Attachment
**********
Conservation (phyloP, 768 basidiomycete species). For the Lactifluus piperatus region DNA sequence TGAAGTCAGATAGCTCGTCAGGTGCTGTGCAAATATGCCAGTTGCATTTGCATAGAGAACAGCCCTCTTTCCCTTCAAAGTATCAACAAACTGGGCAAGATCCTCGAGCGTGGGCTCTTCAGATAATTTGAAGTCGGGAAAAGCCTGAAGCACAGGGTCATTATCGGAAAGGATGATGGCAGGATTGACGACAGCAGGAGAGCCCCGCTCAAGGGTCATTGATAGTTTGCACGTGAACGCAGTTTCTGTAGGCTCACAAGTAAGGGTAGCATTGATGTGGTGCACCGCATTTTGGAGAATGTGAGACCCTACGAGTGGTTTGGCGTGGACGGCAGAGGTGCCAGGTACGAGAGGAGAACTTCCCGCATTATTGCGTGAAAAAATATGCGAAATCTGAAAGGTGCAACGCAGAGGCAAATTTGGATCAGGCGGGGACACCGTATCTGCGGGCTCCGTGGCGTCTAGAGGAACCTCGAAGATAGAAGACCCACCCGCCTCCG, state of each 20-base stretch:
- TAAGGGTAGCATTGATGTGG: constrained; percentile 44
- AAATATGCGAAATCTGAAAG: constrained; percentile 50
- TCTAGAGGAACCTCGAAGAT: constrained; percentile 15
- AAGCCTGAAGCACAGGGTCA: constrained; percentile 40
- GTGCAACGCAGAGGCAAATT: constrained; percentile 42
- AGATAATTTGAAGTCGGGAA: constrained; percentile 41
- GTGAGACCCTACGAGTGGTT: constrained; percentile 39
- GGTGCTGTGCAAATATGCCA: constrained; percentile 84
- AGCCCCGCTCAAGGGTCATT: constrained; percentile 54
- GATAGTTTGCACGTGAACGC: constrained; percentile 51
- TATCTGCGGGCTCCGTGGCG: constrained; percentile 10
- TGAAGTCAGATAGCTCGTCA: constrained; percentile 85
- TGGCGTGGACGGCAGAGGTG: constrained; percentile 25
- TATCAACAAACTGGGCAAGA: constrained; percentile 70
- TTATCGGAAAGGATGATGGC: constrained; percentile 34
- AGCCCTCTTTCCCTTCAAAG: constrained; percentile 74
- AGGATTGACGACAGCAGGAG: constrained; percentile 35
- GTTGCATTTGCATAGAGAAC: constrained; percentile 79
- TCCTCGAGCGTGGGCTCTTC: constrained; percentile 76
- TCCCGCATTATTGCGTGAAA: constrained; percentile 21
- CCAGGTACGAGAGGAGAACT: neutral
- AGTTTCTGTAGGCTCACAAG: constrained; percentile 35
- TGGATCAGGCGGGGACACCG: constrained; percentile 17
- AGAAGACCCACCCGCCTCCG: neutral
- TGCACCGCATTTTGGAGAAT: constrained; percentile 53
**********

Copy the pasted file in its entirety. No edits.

Conservation (phyloP, 768 basidiomycete species). For the Lactifluus piperatus region DNA sequence TGAAGTCAGATAGCTCGTCAGGTGCTGTGCAAATATGCCAGTTGCATTTGCATAGAGAACAGCCCTCTTTCCCTTCAAAGTATCAACAAACTGGGCAAGATCCTCGAGCGTGGGCTCTTCAGATAATTTGAAGTCGGGAAAAGCCTGAAGCACAGGGTCATTATCGGAAAGGATGATGGCAGGATTGACGACAGCAGGAGAGCCCCGCTCAAGGGTCATTGATAGTTTGCACGTGAACGCAGTTTCTGTAGGCTCACAAGTAAGGGTAGCATTGATGTGGTGCACCGCATTTTGGAGAATGTGAGACCCTACGAGTGGTTTGGCGTGGACGGCAGAGGTGCCAGGTACGAGAGGAGAACTTCCCGCATTATTGCGTGAAAAAATATGCGAAATCTGAAAGGTGCAACGCAGAGGCAAATTTGGATCAGGCGGGGACACCGTATCTGCGGGCTCCGTGGCGTCTAGAGGAACCTCGAAGATAGAAGACCCACCCGCCTCCG, state of each 20-base stretch:
- TAAGGGTAGCATTGATGTGG: constrained; percentile 44
- AAATATGCGAAATCTGAAAG: constrained; percentile 50
- TCTAGAGGAACCTCGAAGAT: constrained; percentile 15
- AAGCCTGAAGCACAGGGTCA: constrained; percentile 40
- GTGCAACGCAGAGGCAAATT: constrained; percentile 42
- AGATAATTTGAAGTCGGGAA: constrained; percentile 41
- GTGAGACCCTACGAGTGGTT: constrained; percentile 39
- GGTGCTGTGCAAATATGCCA: constrained; percentile 84
- AGCCCCGCTCAAGGGTCATT: constrained; percentile 54
- GATAGTTTGCACGTGAACGC: constrained; percentile 51
- TATCTGCGGGCTCCGTGGCG: constrained; percentile 10
- TGAAGTCAGATAGCTCGTCA: constrained; percentile 85
- TGGCGTGGACGGCAGAGGTG: constrained; percentile 25
- TATCAACAAACTGGGCAAGA: constrained; percentile 70
- TTATCGGAAAGGATGATGGC: constrained; percentile 34
- AGCCCTCTTTCCCTTCAAAG: constrained; percentile 74
- AGGATTGACGACAGCAGGAG: constrained; percentile 35
- GTTGCATTTGCATAGAGAAC: constrained; percentile 79
- TCCTCGAGCGTGGGCTCTTC: constrained; percentile 76
- TCCCGCATTATTGCGTGAAA: constrained; percentile 21
- CCAGGTACGAGAGGAGAACT: neutral
- AGTTTCTGTAGGCTCACAAG: constrained; percentile 35
- TGGATCAGGCGGGGACACCG: constrained; percentile 17
- AGAAGACCCACCCGCCTCCG: neutral
- TGCACCGCATTTTGGAGAAT: constrained; percentile 53